George hadn't done this before so it was yes-no-yes-no until he gave in and I got to mix up his innards for a few minutes. A short while in the queue - front of the queue mind you, along with a delightfully vivacious French lady as passenger number three - and we were ushered up to the platform. There we were made to take our personal effects out of our pockets and put them in a large plastic box at the front of the stage. Very theatrical - is this how people felt when being led to the scaffold, block or guillotine, I wondered. Buckled in, with the lady between us, and in short order we were taking a closer look at the stars. Then the deck, the river, the stars again, the deck ..... wel you know how it goes.

George's body was suitably shook up and he was definitely wobbly as he unbuckled from his seat. Me too - in fact I felt queazier than the last time I did this in Monaco a few years ago. Anyway, George was over the moon figuratively) after this and was bouncy all through dinner at the Italian restaurant nearby. Good - I always enjoy how people act when they've done something they never thought they'd do. The realization of achievement is a great thing to feel for oneself and see in others.

We said our goodbyes at the MRT - first time I'd been on it today and it really is good, almost better than the HongKong one - headed for the hotel and crashed out.

Wednesday, September 24, 2008

Reflections on Indonesia

Today it was fly-back-to-Singapore day, as I had arranged some more business there before heading back home. As the last time, Ilham came to the airport to see me off, which is a real pleasure. You know you have a friend when he does that for you.

Didn't do much work this time round, only a couple of meetings, but it was as interesting and as rewarding being in Indonesia and Jakarta the first time round.

I am beginning to get a real appreciation for the quiet pride and confidence the Indonesians have in themselves. Although not a nation in the formal way it is now, Indonesia always had a very high level of culture and society from very early times. Both its pre-Islamic and Islamic origins are obscured to the general world view by its many centuries of dominance by the Dutch (God knows how they managed that, if the island leaders had united earlier the Dutch could have been kicked out in very short order), to the point that the perception is that it is a young country. It is a young state, but it is an old civilization and ancient culture.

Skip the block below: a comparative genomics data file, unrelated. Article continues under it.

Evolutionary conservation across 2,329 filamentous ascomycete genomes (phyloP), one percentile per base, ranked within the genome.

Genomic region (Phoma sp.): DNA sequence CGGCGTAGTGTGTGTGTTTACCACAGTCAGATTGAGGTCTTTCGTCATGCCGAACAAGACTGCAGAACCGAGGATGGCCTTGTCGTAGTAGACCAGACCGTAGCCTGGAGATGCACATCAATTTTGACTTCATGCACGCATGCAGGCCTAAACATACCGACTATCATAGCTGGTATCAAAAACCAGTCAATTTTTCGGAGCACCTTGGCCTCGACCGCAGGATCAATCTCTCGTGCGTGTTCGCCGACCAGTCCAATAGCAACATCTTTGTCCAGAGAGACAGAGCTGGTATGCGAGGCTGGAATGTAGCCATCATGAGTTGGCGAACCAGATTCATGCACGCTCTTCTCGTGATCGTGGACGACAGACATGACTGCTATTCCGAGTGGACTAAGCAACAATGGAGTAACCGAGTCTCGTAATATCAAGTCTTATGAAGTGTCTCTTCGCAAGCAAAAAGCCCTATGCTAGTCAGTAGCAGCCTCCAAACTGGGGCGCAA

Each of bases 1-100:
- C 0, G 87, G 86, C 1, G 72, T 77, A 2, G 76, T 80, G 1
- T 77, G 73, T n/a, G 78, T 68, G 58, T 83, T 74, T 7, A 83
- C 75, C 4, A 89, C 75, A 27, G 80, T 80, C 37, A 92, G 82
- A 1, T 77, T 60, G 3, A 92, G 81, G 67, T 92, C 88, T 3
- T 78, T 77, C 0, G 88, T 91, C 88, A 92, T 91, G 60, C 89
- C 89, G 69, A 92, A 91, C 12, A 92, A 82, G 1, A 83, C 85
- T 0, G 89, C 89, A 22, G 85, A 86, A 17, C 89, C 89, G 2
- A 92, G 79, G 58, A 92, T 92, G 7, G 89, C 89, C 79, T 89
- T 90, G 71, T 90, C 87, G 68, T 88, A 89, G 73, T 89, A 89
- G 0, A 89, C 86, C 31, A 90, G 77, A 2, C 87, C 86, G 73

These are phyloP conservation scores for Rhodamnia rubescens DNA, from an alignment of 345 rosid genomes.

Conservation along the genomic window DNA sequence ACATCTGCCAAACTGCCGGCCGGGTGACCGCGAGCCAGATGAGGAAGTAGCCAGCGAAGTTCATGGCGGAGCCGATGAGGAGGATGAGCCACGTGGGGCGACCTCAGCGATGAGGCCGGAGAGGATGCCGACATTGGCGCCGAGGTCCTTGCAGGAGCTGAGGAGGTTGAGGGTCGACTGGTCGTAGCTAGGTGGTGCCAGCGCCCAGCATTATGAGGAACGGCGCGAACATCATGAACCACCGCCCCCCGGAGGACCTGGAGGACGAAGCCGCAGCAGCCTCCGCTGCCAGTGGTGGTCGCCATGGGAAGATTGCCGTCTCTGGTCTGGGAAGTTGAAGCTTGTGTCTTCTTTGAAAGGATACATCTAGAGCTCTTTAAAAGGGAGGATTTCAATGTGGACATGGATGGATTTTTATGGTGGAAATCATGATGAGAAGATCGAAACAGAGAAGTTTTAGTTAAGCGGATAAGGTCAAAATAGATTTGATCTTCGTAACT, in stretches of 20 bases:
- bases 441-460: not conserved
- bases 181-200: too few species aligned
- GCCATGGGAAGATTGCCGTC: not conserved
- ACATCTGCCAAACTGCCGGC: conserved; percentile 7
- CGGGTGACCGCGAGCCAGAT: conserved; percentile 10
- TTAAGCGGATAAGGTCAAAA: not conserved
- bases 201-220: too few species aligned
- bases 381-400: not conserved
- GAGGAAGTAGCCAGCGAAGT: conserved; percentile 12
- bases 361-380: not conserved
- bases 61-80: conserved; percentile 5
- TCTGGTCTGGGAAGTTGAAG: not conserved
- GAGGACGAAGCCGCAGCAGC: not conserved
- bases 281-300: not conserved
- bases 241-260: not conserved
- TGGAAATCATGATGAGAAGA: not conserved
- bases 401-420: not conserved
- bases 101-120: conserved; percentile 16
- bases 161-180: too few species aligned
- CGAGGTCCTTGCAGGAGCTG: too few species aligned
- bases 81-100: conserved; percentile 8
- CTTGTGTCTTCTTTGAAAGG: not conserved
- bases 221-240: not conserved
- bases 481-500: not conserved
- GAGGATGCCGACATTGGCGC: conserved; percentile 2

There is much to see and learn here. And the climate in the uplands is an absolute delight. It would be most rewarding to live here awhile. Bahasa Indonesia is no more difficult (or easier) than Tagalog. The market is greater, the process of facilitating it the same. Hmmmm...

Back in Singapore I was quickly through the controls (what a delight!). I had booked back in the same hotel as before, but a different room this time (it's nice to be able to look out of a window).

Dinner was, yes, back at the street restaurant and then after walking around again to stretch my legs I went back to the same bar (I'm getting to be a local) where an English guy of part Italian origin introduced himself. There on a project, staying longer. Lucky guy - I'd love to live in Singapore for a while...

Tuesday, September 23, 2008

Jakarta work day

Today was a work day, so the only thing I did of consequence was eat dinner out at a Chinese restaurant (the worst Peking Duck ever) and go to the movies with Ilham.

I wanted to see Mongol, the latest version of the life of Temugin Genghis Khan, but it wasn't showing, so we saw XXX instead. Usual afterwards - back to hotel and crash.

Monday, September 22, 2008

Day trip to Bogor

I had no business on Monday so Ilham came by again and we headed off by train to another Jakarta weekend getaway called Bogor.

This place was once called Buitenzorg by the Dutch, and from time 'immemorial' it has been one of the preferred places for Batavians, Jayakartans and Jakartans to spend time in. Its only an hour away from Jakarta by train, so very convenient for everyone.

We had time to wait at the station in Jakarta, so it was interesting to see the people come and go. Mostly they were commuters, but some were families visiting and others were local traders bringing or taking their bagged produce from one stop to another.

The train we took was a simple commute train with narrow wooden benches along the carriage walls and a large open space where the start and end of the daily grind of city work plays itself out. Traders strode up and down the train offering their wares - drinks, snacks, gadgets and things.